Written in the form of a letter, on the eve of a family making a sea crossing, a father recalls for his son, Marwan, the beauty of their home in Homs in Syria, the way it once was, with quiet, quaint, calm mornings. There were crowded alleys in the souk, a mosque here, a church there. An ordinary city, one that could have been anywhere in the world. Then came the protests, the siege, the war. The destruction. The breaking of bones and families. The ruins of all that once was and the never after. Marwan and his family now sit on the beach waiting for a boat to take them to a different shore, a better shore. While the father reassures his son, there is a certain turmoil in him as he thinks of the vastness before them, of the unknown future.

“You have learned that mothers and sisters and classmates can be found, in little triangular patches of sunlit skin, shining in the dark, through narrow gaps in concrete and bricks and exposed beams.”

More poetic than prose, Sea Prayer packs a powerful punch in just a few pages. The emotional power of love that flows from the father to his son is intense; in a devastated war zone, waiting for some sort of resolution, Sea Prayer meditates on the forlornness of those leaving behind their homes and the dangers of crossing the sea in search of a new shelter where they hope to be treated with compassion by their neighbours.

What lends this piece more power is the artwork by illustrator Dan Williams.

In loosely stroked ink and wash spreads Williams has unfolded the story in impactful colours, from light hues of yellows and greens to depict a once-ordinary Homs to the dark greys of war to the deep blues of a turbulent sea. The illustrations are both beautiful and saddening as they render visuals to the emotional buildup page-by-page. The figures in the tale begin to feel small and fragile; the causes outside of it, the nature, the bombings, become larger than life.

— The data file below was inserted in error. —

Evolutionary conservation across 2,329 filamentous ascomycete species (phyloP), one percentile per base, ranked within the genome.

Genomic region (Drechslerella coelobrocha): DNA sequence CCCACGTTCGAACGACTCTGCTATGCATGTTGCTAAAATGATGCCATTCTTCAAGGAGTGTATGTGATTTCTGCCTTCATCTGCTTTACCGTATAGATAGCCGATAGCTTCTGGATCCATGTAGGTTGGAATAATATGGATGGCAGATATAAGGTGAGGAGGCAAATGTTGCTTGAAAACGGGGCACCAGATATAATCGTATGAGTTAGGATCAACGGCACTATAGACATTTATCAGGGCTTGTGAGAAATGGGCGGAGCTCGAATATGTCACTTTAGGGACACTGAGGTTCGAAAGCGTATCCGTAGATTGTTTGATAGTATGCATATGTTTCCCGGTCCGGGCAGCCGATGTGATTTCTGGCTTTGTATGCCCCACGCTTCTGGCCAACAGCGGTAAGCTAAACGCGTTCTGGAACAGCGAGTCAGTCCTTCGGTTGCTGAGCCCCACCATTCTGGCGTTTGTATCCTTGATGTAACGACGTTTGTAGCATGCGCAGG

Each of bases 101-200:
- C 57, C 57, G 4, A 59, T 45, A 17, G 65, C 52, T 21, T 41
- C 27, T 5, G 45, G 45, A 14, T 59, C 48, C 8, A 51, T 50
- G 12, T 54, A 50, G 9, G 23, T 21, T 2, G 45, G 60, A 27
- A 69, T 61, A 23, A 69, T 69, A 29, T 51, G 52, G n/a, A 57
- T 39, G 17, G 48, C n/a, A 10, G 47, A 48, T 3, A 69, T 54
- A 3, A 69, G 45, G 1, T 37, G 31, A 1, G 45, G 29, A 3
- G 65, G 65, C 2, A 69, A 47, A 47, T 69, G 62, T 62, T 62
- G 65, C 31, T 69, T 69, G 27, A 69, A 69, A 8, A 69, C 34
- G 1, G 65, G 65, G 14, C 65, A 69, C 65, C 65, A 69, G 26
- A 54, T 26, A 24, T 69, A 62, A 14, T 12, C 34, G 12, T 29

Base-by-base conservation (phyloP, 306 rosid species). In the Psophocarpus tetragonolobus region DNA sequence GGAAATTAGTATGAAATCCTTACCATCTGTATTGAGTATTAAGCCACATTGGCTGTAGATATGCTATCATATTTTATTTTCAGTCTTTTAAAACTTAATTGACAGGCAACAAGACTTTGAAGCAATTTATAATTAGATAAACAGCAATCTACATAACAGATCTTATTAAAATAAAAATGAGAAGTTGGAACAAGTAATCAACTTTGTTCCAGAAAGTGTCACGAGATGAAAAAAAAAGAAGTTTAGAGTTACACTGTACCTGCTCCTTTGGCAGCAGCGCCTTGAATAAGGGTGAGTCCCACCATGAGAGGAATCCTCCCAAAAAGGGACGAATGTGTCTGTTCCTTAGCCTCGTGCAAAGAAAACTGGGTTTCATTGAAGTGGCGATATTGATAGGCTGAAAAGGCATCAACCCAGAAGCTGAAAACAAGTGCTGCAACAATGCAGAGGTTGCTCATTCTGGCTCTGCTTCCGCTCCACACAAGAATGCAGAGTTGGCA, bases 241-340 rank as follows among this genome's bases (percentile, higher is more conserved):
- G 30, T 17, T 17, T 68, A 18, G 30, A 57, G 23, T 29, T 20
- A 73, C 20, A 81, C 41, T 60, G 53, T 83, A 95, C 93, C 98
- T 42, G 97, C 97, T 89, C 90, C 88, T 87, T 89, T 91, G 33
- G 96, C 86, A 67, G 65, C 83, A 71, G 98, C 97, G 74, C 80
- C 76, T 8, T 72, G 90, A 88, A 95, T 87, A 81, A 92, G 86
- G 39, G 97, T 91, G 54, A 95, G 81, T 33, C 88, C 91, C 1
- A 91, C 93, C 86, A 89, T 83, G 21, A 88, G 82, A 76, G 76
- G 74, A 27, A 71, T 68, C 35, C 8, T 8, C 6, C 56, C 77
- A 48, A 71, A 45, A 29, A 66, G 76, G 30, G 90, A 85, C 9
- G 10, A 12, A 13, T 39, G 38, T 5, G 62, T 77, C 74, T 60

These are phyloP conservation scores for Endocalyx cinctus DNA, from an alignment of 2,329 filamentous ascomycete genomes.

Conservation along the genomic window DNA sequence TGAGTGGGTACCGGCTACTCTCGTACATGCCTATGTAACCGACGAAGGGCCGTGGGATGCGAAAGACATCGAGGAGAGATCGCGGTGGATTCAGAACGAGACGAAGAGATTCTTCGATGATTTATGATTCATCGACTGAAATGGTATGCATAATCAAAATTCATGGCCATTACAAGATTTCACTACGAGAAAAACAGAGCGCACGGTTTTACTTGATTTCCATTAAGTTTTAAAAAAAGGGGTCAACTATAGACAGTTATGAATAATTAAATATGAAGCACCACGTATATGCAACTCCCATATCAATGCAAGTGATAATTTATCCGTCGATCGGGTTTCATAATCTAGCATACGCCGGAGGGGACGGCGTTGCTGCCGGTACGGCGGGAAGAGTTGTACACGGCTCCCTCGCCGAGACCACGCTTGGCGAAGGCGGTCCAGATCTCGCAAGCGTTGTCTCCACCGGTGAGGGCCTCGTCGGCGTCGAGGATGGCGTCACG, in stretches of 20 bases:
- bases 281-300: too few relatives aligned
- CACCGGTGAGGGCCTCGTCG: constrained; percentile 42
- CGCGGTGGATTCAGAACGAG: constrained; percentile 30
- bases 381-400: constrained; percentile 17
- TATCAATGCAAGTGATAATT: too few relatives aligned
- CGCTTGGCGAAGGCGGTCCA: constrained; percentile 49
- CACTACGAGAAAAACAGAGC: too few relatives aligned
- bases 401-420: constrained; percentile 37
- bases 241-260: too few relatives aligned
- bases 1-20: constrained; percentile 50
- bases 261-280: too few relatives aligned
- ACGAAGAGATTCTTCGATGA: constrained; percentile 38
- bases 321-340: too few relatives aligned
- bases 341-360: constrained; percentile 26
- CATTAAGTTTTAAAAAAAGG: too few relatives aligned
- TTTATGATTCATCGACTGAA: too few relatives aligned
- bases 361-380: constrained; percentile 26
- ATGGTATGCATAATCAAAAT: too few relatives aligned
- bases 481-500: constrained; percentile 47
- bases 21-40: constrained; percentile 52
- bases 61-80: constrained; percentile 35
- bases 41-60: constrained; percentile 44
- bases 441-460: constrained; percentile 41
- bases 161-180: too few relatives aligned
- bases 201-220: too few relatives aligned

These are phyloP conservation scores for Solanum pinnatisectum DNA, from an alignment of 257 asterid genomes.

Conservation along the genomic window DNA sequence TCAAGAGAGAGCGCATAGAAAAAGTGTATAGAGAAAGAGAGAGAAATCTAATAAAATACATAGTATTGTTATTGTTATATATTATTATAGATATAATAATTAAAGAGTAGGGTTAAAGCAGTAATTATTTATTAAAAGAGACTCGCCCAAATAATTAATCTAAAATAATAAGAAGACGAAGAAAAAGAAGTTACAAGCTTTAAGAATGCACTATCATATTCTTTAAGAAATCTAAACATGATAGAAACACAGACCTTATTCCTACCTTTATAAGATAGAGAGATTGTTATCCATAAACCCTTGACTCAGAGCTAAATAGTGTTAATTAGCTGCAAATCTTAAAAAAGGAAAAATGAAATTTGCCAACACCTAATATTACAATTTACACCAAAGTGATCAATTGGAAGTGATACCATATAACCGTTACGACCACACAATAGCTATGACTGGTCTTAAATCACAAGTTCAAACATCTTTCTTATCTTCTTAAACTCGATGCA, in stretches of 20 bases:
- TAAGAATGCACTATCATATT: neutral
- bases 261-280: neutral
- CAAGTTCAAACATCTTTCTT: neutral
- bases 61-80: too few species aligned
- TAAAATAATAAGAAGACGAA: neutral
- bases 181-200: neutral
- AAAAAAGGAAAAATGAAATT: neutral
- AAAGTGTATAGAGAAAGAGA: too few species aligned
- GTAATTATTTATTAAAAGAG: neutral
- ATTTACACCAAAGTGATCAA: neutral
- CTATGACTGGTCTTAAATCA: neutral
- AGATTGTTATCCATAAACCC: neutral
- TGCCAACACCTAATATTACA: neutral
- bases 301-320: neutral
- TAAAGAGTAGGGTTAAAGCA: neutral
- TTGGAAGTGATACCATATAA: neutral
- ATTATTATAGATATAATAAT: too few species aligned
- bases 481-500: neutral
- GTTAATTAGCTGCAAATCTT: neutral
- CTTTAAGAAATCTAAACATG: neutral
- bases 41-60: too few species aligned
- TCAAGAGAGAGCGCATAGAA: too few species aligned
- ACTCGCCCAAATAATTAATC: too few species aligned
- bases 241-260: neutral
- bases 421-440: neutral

“I have heard it said that we are the uninvited. We are the unwelcome. We should take our misfortune elsewhere. But I hear your mother’s voice, over the tide, and she whispers in my ear, ‘Oh but if they saw, my darling. Even half of what you have. If only they saw. They would say kinder things, surely.’”

I picked up Sea Prayer at the bookstore and thumbed through it in less than ten minutes. But here’s why you should buy it instead. This book is not supposed to be another story in print. It is a fundraiser that will contribute towards the refugees from The Middle East. UNHCR (the UN Refugee Agency) along with Hosseini is the driving force behind this. In the year after Alan’s death, 4,176 others either died or went missing at sea, a number that in 2017 stood at 8,500 as the Mediterranean crossings continued. If this number causes you even a moment of discomfort, go to the bookstore and buy it.

A graffiti by artists Justus Becker and Oguz Sen depicts the drowned Syrian boy Alan Kurdi at the harbour in Frankfurt am Main, Germany. (AFP)

Complement Sea Prayer with a goosebumps raising experience with a 360-degree illustrated film by the same name. Narrated by BAFTA-winning actor Adeel Akhtar, this is the first narrative animated virtual reality film that has been designed using Tilt Brush, a tool for painting in a 3D space with VR. It is a creation by the Guardian’s in-house team and Liz Edwards, a VR artist. Accompanied by a score composed by Sahba Aminikia, an Iranian-American contemporary classical music composer, and performed by the US-based string musicians Kronos Quartet and the musical saw player David Coulter, the short film is guaranteed to leave you feeling uncomfortable.

The full text of Sea Prayer can be found here – Khaled Hosseini on Twitter

Have you read Sea Prayer yet? What are your thoughts on it? 

Published by Sanskriti Nagar

I'm a storyteller on a journey - to connect people with places, the past with the present, the contemporary with the traditional. I'm just stepping into the shoes of an explorer, aspiring to be a globetrotter, and someday, a novelist. Follow me through my journeys, and if something does resonate with you, or you'd like me to cover a story for you, I'd love to catch up. (PS: I love coffee!)

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